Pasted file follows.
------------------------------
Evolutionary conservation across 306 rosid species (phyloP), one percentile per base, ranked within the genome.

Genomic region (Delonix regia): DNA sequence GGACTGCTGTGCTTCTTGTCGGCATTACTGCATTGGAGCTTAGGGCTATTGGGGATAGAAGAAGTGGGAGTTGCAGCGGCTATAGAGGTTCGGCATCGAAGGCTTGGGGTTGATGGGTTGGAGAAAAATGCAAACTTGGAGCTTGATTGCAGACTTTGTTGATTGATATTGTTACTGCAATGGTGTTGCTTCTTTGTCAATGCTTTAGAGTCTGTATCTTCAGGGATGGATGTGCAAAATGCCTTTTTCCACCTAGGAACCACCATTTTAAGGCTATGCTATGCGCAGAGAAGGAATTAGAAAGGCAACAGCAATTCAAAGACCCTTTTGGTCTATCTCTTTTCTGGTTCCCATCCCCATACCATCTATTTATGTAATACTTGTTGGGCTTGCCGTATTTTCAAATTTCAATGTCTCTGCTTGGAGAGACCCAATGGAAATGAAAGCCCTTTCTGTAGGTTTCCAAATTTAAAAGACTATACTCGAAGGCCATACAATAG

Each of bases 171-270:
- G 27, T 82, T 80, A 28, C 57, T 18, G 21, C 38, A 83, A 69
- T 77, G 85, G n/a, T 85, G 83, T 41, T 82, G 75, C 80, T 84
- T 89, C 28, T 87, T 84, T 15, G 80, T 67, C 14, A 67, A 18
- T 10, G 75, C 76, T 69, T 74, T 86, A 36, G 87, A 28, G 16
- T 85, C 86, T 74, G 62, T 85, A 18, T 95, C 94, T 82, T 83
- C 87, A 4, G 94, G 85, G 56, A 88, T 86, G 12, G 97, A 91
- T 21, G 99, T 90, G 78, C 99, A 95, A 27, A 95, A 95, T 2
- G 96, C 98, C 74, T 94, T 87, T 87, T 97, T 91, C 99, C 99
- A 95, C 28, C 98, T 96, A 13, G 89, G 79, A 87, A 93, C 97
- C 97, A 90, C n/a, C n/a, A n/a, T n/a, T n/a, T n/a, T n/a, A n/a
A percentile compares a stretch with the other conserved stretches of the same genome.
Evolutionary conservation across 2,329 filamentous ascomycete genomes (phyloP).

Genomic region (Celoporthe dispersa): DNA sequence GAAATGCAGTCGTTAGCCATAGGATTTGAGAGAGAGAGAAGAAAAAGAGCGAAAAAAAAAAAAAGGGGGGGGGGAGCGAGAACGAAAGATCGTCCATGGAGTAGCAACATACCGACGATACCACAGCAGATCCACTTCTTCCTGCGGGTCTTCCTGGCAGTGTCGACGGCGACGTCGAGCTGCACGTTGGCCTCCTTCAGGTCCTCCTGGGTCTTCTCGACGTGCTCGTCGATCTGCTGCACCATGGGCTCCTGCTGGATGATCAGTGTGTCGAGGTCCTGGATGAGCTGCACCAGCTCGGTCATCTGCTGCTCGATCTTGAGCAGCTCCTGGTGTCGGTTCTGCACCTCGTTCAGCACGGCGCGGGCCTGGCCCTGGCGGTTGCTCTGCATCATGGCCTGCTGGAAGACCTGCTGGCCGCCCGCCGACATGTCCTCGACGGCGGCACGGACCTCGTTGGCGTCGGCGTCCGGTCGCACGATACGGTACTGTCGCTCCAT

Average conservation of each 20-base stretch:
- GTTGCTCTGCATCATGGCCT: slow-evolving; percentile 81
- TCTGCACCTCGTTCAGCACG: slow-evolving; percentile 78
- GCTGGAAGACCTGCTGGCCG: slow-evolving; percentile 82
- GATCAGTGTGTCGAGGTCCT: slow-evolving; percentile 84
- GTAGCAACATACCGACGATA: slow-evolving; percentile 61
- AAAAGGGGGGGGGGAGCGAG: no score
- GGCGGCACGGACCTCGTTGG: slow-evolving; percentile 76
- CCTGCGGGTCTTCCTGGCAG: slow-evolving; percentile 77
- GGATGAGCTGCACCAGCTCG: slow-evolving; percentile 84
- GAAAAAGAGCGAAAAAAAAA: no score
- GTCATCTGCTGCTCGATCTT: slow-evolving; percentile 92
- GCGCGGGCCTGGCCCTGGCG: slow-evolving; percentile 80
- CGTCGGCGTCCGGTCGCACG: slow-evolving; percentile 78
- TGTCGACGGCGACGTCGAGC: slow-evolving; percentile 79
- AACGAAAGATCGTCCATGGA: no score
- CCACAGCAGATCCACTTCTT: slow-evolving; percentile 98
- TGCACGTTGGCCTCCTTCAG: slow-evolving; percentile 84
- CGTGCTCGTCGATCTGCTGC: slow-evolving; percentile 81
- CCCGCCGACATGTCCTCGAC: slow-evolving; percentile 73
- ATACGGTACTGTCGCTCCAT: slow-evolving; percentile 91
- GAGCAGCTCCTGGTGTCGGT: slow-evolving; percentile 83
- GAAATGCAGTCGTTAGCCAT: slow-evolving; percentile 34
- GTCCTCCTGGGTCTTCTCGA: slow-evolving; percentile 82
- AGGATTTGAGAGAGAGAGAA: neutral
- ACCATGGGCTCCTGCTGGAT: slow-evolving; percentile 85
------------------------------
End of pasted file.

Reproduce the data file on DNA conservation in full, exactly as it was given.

Evolutionary conservation across 306 rosid species (phyloP), one percentile per base, ranked within the genome.

Genomic region (Delonix regia): DNA sequence GGACTGCTGTGCTTCTTGTCGGCATTACTGCATTGGAGCTTAGGGCTATTGGGGATAGAAGAAGTGGGAGTTGCAGCGGCTATAGAGGTTCGGCATCGAAGGCTTGGGGTTGATGGGTTGGAGAAAAATGCAAACTTGGAGCTTGATTGCAGACTTTGTTGATTGATATTGTTACTGCAATGGTGTTGCTTCTTTGTCAATGCTTTAGAGTCTGTATCTTCAGGGATGGATGTGCAAAATGCCTTTTTCCACCTAGGAACCACCATTTTAAGGCTATGCTATGCGCAGAGAAGGAATTAGAAAGGCAACAGCAATTCAAAGACCCTTTTGGTCTATCTCTTTTCTGGTTCCCATCCCCATACCATCTATTTATGTAATACTTGTTGGGCTTGCCGTATTTTCAAATTTCAATGTCTCTGCTTGGAGAGACCCAATGGAAATGAAAGCCCTTTCTGTAGGTTTCCAAATTTAAAAGACTATACTCGAAGGCCATACAATAG

Each of bases 171-270:
- G 27, T 82, T 80, A 28, C 57, T 18, G 21, C 38, A 83, A 69
- T 77, G 85, G n/a, T 85, G 83, T 41, T 82, G 75, C 80, T 84
- T 89, C 28, T 87, T 84, T 15, G 80, T 67, C 14, A 67, A 18
- T 10, G 75, C 76, T 69, T 74, T 86, A 36, G 87, A 28, G 16
- T 85, C 86, T 74, G 62, T 85, A 18, T 95, C 94, T 82, T 83
- C 87, A 4, G 94, G 85, G 56, A 88, T 86, G 12, G 97, A 91
- T 21, G 99, T 90, G 78, C 99, A 95, A 27, A 95, A 95, T 2
- G 96, C 98, C 74, T 94, T 87, T 87, T 97, T 91, C 99, C 99
- A 95, C 28, C 98, T 96, A 13, G 89, G 79, A 87, A 93, C 97
- C 97, A 90, C n/a, C n/a, A n/a, T n/a, T n/a, T n/a, T n/a, A n/a
A percentile compares a stretch with the other conserved stretches of the same genome.
Evolutionary conservation across 2,329 filamentous ascomycete genomes (phyloP).

Genomic region (Celoporthe dispersa): DNA sequence GAAATGCAGTCGTTAGCCATAGGATTTGAGAGAGAGAGAAGAAAAAGAGCGAAAAAAAAAAAAAGGGGGGGGGGAGCGAGAACGAAAGATCGTCCATGGAGTAGCAACATACCGACGATACCACAGCAGATCCACTTCTTCCTGCGGGTCTTCCTGGCAGTGTCGACGGCGACGTCGAGCTGCACGTTGGCCTCCTTCAGGTCCTCCTGGGTCTTCTCGACGTGCTCGTCGATCTGCTGCACCATGGGCTCCTGCTGGATGATCAGTGTGTCGAGGTCCTGGATGAGCTGCACCAGCTCGGTCATCTGCTGCTCGATCTTGAGCAGCTCCTGGTGTCGGTTCTGCACCTCGTTCAGCACGGCGCGGGCCTGGCCCTGGCGGTTGCTCTGCATCATGGCCTGCTGGAAGACCTGCTGGCCGCCCGCCGACATGTCCTCGACGGCGGCACGGACCTCGTTGGCGTCGGCGTCCGGTCGCACGATACGGTACTGTCGCTCCAT

Average conservation of each 20-base stretch:
- GTTGCTCTGCATCATGGCCT: slow-evolving; percentile 81
- TCTGCACCTCGTTCAGCACG: slow-evolving; percentile 78
- GCTGGAAGACCTGCTGGCCG: slow-evolving; percentile 82
- GATCAGTGTGTCGAGGTCCT: slow-evolving; percentile 84
- GTAGCAACATACCGACGATA: slow-evolving; percentile 61
- AAAAGGGGGGGGGGAGCGAG: no score
- GGCGGCACGGACCTCGTTGG: slow-evolving; percentile 76
- CCTGCGGGTCTTCCTGGCAG: slow-evolving; percentile 77
- GGATGAGCTGCACCAGCTCG: slow-evolving; percentile 84
- GAAAAAGAGCGAAAAAAAAA: no score
- GTCATCTGCTGCTCGATCTT: slow-evolving; percentile 92
- GCGCGGGCCTGGCCCTGGCG: slow-evolving; percentile 80
- CGTCGGCGTCCGGTCGCACG: slow-evolving; percentile 78
- TGTCGACGGCGACGTCGAGC: slow-evolving; percentile 79
- AACGAAAGATCGTCCATGGA: no score
- CCACAGCAGATCCACTTCTT: slow-evolving; percentile 98
- TGCACGTTGGCCTCCTTCAG: slow-evolving; percentile 84
- CGTGCTCGTCGATCTGCTGC: slow-evolving; percentile 81
- CCCGCCGACATGTCCTCGAC: slow-evolving; percentile 73
- ATACGGTACTGTCGCTCCAT: slow-evolving; percentile 91
- GAGCAGCTCCTGGTGTCGGT: slow-evolving; percentile 83
- GAAATGCAGTCGTTAGCCAT: slow-evolving; percentile 34
- GTCCTCCTGGGTCTTCTCGA: slow-evolving; percentile 82
- AGGATTTGAGAGAGAGAGAA: neutral
- ACCATGGGCTCCTGCTGGAT: slow-evolving; percentile 85